SPOT THE SAFETY VIOLATION: Riding High—and Unsafely

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Riding on a load suspended from a crane looks like fun, huh? But is it safe?

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Many workplaces use cranes, hoists and other lifting devices to move materials. But such equipment shouldn’t be used to move or carry people. Simply put, using it for that purpose isn’t safe.

This picture from Work Safe Victoria in Australia illustrates the very dangerous practice of riding on a load suspended from a crane. The worker on the load may think it’s fun and a great way to get to the top of the structure under construction. But the fun could very quickly come to a tragic end.

For example, although the worker is wearing a hardhat and high visibility vest, it doesn’t appear that he’s wearing any fall protection. So should the load tip, he’d likely fall. And given the height he’s at, he’d either be seriously injured or killed.

13 LIFTING DEVICES RULES

It’s important that you comply with all the requirements for the safe use of lifting devices such as cranes and hoists. To help you do so, following these basic rules:

  1. Regularly inspect lifting devices to ensure that they’re in good working condition (see, overhead crane lift calculation form and a tower crane weekly and monthly inspection form).
  2. Operators shouldn’t leave a lifting device unattended when a load is suspended from it.
  3. Ensure that safe work procedures for work around overhead power lines are followed when there’s a risk a lifting device could come into contact with such lines.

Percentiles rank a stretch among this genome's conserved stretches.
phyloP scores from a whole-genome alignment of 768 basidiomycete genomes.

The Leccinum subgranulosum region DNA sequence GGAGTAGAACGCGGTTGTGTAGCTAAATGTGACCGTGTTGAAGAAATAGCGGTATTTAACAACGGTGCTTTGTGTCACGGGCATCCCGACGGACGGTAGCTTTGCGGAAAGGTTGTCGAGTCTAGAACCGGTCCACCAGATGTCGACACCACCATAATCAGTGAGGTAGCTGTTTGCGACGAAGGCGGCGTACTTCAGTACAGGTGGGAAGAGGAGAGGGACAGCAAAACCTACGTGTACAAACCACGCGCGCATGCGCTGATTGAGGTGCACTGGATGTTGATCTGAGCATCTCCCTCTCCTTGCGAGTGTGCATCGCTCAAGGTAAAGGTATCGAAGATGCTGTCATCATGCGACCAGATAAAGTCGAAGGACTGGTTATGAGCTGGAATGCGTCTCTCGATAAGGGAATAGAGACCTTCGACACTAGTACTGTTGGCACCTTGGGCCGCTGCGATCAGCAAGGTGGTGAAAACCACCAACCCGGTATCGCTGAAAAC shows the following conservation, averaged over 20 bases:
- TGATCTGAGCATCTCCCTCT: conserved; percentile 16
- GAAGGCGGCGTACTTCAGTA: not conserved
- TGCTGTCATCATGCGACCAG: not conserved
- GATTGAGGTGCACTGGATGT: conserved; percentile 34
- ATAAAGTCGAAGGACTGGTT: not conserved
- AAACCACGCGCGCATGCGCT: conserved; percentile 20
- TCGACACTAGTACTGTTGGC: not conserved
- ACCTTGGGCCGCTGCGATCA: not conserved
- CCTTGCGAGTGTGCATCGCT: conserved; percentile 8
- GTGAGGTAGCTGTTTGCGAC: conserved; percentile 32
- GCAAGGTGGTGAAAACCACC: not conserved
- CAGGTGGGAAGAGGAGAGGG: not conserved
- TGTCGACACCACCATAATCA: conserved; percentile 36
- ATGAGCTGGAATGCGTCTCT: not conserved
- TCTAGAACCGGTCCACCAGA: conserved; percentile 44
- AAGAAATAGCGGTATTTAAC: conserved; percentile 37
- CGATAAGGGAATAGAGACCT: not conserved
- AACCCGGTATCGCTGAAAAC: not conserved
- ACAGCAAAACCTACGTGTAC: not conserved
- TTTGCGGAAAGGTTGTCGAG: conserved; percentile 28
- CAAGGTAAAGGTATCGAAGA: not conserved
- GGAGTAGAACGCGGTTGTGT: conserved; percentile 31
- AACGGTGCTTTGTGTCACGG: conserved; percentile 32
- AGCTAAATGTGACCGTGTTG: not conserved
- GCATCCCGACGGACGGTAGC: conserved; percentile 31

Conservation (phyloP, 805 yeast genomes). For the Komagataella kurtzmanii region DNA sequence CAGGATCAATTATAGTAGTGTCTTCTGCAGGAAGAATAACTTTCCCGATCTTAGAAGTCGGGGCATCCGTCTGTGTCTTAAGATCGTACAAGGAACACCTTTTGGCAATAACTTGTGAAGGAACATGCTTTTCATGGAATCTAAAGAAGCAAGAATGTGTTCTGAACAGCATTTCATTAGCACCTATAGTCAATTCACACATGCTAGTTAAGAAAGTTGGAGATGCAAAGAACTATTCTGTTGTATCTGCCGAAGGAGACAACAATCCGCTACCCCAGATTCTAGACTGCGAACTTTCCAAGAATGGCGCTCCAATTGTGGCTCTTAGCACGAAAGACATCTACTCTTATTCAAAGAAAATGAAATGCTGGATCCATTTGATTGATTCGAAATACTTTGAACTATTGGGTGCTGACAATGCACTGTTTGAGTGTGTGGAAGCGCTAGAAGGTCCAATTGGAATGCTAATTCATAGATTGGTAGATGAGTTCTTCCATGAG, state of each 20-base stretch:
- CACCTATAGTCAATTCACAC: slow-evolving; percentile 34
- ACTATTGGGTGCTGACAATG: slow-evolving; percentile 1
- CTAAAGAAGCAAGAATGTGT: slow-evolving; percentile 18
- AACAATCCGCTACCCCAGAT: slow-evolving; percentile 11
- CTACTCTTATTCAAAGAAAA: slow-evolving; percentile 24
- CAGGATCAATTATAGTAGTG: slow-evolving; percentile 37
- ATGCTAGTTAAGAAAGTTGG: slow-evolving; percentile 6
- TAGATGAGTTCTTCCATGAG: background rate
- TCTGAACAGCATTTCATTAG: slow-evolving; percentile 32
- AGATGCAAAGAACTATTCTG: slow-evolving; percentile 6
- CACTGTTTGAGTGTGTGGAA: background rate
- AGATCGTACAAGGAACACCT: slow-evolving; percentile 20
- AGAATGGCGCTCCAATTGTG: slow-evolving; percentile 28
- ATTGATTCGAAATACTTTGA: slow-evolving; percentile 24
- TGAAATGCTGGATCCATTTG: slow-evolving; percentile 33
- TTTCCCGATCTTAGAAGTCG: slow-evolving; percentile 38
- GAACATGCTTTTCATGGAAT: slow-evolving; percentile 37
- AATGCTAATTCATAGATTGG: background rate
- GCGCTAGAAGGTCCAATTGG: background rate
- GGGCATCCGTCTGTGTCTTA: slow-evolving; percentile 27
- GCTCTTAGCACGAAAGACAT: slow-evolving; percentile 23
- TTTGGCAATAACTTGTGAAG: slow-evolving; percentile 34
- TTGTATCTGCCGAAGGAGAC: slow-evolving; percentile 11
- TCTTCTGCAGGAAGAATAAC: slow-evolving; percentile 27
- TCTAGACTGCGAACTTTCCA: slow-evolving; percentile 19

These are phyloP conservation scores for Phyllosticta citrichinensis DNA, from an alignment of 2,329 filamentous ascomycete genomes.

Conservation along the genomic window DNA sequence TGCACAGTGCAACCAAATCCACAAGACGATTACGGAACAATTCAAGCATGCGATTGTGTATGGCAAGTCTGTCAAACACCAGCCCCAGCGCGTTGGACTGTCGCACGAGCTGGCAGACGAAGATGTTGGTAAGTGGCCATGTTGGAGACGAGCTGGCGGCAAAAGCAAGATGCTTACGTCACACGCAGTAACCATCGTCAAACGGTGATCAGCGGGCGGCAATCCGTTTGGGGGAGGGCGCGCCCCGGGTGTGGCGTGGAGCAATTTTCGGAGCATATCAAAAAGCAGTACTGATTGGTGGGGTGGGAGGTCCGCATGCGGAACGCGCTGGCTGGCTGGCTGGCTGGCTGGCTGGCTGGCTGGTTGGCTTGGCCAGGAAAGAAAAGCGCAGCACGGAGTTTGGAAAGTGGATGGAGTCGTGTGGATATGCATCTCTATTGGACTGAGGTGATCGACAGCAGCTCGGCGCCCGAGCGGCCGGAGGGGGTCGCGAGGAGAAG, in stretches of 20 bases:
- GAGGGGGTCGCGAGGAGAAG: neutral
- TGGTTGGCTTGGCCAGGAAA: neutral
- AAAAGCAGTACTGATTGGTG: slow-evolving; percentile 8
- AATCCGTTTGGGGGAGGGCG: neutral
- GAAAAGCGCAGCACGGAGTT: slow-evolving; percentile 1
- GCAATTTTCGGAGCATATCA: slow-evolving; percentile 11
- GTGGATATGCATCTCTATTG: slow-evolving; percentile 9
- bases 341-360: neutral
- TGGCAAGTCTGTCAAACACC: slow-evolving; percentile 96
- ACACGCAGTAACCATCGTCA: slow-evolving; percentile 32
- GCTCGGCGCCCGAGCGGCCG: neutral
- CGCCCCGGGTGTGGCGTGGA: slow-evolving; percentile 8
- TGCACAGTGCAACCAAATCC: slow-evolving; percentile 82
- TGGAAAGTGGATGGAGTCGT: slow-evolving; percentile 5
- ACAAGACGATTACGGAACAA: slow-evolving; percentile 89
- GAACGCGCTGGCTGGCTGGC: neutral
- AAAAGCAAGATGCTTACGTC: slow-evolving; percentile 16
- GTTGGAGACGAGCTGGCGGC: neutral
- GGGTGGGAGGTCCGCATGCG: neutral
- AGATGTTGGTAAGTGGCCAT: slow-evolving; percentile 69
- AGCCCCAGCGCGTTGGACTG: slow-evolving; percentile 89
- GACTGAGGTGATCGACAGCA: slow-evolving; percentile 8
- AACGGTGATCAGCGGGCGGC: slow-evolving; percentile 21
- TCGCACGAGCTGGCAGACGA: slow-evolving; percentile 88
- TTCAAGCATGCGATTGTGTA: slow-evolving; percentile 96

4. When the movement of a load could endanger others, use tag lines, guide ropes or clamps to control it.
  5. When traveling with a load, the operator should ensure it’s carried as close to the ground as possible.
  6. Make sure workers don’t ride on a load, hook or rigging attached to a lifting device (unless it’s in a device specifically intended for that purpose).
  7. Make sure to implement appropriate traffic safety measures, such as signs, barricades or flaggers.
  8. Ensure lifting devices have audible warning signals to alert workers to lifting operations.
  9. Make sure that the wind or other weather conditions won’t impact the lifting of a load or make it hazardous, such as by causing materials to fall from it.
  10. Protect the operators of lifting devices from hazards, such as falling or flying objects or material and extreme cold or heat.
  11. The load must be safely landed and supported before it’s unhooked from the lifting device.
  12. Instruct workers not to stand or walk under elevated loads unless it’s necessary and the device operator knows that they’re under the load.
  13. If it’s reasonably practicable, loads should not pass over workers. But if doing so can’t be avoided, you may be allowed to use a lifting device to move a load over workers provided:
  • There’s no other practical alternative under the circumstances; and
  • The workers who’ll be under the load are effectively warned of the danger, such as through an audible signal.